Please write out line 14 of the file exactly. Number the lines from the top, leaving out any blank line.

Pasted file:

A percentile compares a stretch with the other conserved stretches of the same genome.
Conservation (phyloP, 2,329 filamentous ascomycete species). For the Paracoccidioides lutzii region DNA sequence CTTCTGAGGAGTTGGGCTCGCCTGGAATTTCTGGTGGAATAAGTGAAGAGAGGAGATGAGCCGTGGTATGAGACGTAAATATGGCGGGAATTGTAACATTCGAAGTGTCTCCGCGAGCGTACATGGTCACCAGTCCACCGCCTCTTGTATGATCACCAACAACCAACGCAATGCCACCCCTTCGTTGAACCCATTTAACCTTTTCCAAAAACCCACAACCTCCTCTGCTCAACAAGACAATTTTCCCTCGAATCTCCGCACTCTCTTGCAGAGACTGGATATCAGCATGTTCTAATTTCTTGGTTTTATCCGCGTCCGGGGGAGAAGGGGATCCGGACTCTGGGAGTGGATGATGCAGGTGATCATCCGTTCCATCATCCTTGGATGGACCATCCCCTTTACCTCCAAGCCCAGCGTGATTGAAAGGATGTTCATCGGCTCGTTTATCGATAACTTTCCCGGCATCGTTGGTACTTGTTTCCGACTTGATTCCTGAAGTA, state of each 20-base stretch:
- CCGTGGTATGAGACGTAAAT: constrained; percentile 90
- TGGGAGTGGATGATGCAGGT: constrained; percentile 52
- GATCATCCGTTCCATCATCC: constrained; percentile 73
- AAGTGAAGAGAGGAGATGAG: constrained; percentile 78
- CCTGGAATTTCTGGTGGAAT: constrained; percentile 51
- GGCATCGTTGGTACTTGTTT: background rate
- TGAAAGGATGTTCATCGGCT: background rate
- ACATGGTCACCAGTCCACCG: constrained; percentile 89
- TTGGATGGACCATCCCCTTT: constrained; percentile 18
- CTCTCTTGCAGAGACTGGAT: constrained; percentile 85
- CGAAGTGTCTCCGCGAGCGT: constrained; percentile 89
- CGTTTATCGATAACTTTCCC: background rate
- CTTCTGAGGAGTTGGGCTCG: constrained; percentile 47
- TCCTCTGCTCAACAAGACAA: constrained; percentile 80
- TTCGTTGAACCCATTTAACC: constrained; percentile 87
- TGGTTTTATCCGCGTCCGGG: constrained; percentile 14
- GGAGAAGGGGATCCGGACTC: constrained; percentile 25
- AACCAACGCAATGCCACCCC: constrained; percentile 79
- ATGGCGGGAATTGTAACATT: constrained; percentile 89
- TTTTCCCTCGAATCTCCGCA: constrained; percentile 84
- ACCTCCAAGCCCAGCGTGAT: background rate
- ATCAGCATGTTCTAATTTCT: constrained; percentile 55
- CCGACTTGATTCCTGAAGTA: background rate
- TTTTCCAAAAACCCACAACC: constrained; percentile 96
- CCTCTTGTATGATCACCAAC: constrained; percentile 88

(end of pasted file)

- CGTTTATCGATAACTTTCCC: background rate